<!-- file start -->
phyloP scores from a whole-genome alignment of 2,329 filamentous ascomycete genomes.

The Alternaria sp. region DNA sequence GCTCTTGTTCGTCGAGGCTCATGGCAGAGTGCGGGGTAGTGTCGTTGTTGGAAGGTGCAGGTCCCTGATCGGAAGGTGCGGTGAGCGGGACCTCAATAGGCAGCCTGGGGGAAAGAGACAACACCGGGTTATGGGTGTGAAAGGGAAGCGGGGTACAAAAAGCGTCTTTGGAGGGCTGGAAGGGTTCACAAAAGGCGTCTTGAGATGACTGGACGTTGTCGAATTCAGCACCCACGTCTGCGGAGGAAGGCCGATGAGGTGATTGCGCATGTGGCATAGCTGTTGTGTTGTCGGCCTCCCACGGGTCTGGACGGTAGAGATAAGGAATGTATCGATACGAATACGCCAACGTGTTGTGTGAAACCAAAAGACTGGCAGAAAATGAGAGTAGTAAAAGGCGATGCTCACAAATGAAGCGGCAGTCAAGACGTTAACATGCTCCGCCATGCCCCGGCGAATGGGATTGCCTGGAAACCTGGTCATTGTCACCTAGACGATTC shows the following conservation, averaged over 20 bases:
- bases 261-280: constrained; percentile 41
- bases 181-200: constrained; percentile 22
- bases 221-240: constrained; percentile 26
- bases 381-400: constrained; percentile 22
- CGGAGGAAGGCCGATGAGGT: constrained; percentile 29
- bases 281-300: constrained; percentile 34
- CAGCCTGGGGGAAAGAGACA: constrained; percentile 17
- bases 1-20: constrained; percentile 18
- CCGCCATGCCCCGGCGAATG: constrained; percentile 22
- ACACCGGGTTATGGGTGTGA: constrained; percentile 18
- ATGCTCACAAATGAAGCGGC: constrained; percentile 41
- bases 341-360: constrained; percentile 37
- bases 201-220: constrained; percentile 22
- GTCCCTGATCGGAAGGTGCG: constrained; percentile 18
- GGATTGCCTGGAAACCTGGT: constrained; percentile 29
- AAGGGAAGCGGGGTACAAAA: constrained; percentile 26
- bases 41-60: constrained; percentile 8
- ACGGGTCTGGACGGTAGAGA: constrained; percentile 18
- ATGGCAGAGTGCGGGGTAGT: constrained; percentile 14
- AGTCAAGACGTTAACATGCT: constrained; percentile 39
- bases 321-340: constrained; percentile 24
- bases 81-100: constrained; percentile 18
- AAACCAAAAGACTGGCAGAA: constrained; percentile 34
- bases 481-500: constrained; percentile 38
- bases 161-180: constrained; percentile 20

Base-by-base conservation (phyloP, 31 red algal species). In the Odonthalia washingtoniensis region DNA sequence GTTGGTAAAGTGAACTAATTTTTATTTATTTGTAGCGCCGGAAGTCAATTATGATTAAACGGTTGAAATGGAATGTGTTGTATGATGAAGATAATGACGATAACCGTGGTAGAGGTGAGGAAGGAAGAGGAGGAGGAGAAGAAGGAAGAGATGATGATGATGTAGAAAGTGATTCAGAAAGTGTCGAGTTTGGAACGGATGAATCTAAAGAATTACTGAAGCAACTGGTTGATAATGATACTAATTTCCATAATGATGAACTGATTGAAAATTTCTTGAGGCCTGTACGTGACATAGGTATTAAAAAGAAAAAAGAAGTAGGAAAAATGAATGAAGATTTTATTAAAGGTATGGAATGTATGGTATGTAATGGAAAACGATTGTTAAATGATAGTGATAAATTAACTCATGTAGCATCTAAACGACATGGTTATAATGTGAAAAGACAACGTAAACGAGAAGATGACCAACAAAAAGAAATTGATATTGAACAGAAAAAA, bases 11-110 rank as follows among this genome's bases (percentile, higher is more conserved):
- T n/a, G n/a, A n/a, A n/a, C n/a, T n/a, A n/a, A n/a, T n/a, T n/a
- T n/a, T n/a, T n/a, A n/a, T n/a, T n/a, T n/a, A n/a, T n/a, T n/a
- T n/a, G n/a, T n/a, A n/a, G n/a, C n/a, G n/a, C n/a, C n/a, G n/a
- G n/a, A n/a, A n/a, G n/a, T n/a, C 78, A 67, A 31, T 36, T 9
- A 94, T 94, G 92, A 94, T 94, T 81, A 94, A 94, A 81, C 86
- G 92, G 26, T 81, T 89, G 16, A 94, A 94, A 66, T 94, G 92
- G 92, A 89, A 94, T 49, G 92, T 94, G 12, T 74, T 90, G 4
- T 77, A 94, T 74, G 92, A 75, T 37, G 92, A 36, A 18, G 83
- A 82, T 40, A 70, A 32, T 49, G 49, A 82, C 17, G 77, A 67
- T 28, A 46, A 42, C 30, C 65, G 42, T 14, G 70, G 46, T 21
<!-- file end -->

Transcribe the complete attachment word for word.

phyloP scores from a whole-genome alignment of 2,329 filamentous ascomycete genomes.

The Alternaria sp. region DNA sequence GCTCTTGTTCGTCGAGGCTCATGGCAGAGTGCGGGGTAGTGTCGTTGTTGGAAGGTGCAGGTCCCTGATCGGAAGGTGCGGTGAGCGGGACCTCAATAGGCAGCCTGGGGGAAAGAGACAACACCGGGTTATGGGTGTGAAAGGGAAGCGGGGTACAAAAAGCGTCTTTGGAGGGCTGGAAGGGTTCACAAAAGGCGTCTTGAGATGACTGGACGTTGTCGAATTCAGCACCCACGTCTGCGGAGGAAGGCCGATGAGGTGATTGCGCATGTGGCATAGCTGTTGTGTTGTCGGCCTCCCACGGGTCTGGACGGTAGAGATAAGGAATGTATCGATACGAATACGCCAACGTGTTGTGTGAAACCAAAAGACTGGCAGAAAATGAGAGTAGTAAAAGGCGATGCTCACAAATGAAGCGGCAGTCAAGACGTTAACATGCTCCGCCATGCCCCGGCGAATGGGATTGCCTGGAAACCTGGTCATTGTCACCTAGACGATTC shows the following conservation, averaged over 20 bases:
- bases 261-280: constrained; percentile 41
- bases 181-200: constrained; percentile 22
- bases 221-240: constrained; percentile 26
- bases 381-400: constrained; percentile 22
- CGGAGGAAGGCCGATGAGGT: constrained; percentile 29
- bases 281-300: constrained; percentile 34
- CAGCCTGGGGGAAAGAGACA: constrained; percentile 17
- bases 1-20: constrained; percentile 18
- CCGCCATGCCCCGGCGAATG: constrained; percentile 22
- ACACCGGGTTATGGGTGTGA: constrained; percentile 18
- ATGCTCACAAATGAAGCGGC: constrained; percentile 41
- bases 341-360: constrained; percentile 37
- bases 201-220: constrained; percentile 22
- GTCCCTGATCGGAAGGTGCG: constrained; percentile 18
- GGATTGCCTGGAAACCTGGT: constrained; percentile 29
- AAGGGAAGCGGGGTACAAAA: constrained; percentile 26
- bases 41-60: constrained; percentile 8
- ACGGGTCTGGACGGTAGAGA: constrained; percentile 18
- ATGGCAGAGTGCGGGGTAGT: constrained; percentile 14
- AGTCAAGACGTTAACATGCT: constrained; percentile 39
- bases 321-340: constrained; percentile 24
- bases 81-100: constrained; percentile 18
- AAACCAAAAGACTGGCAGAA: constrained; percentile 34
- bases 481-500: constrained; percentile 38
- bases 161-180: constrained; percentile 20

Base-by-base conservation (phyloP, 31 red algal species). In the Odonthalia washingtoniensis region DNA sequence GTTGGTAAAGTGAACTAATTTTTATTTATTTGTAGCGCCGGAAGTCAATTATGATTAAACGGTTGAAATGGAATGTGTTGTATGATGAAGATAATGACGATAACCGTGGTAGAGGTGAGGAAGGAAGAGGAGGAGGAGAAGAAGGAAGAGATGATGATGATGTAGAAAGTGATTCAGAAAGTGTCGAGTTTGGAACGGATGAATCTAAAGAATTACTGAAGCAACTGGTTGATAATGATACTAATTTCCATAATGATGAACTGATTGAAAATTTCTTGAGGCCTGTACGTGACATAGGTATTAAAAAGAAAAAAGAAGTAGGAAAAATGAATGAAGATTTTATTAAAGGTATGGAATGTATGGTATGTAATGGAAAACGATTGTTAAATGATAGTGATAAATTAACTCATGTAGCATCTAAACGACATGGTTATAATGTGAAAAGACAACGTAAACGAGAAGATGACCAACAAAAAGAAATTGATATTGAACAGAAAAAA, bases 11-110 rank as follows among this genome's bases (percentile, higher is more conserved):
- T n/a, G n/a, A n/a, A n/a, C n/a, T n/a, A n/a, A n/a, T n/a, T n/a
- T n/a, T n/a, T n/a, A n/a, T n/a, T n/a, T n/a, A n/a, T n/a, T n/a
- T n/a, G n/a, T n/a, A n/a, G n/a, C n/a, G n/a, C n/a, C n/a, G n/a
- G n/a, A n/a, A n/a, G n/a, T n/a, C 78, A 67, A 31, T 36, T 9
- A 94, T 94, G 92, A 94, T 94, T 81, A 94, A 94, A 81, C 86
- G 92, G 26, T 81, T 89, G 16, A 94, A 94, A 66, T 94, G 92
- G 92, A 89, A 94, T 49, G 92, T 94, G 12, T 74, T 90, G 4
- T 77, A 94, T 74, G 92, A 75, T 37, G 92, A 36, A 18, G 83
- A 82, T 40, A 70, A 32, T 49, G 49, A 82, C 17, G 77, A 67
- T 28, A 46, A 42, C 30, C 65, G 42, T 14, G 70, G 46, T 21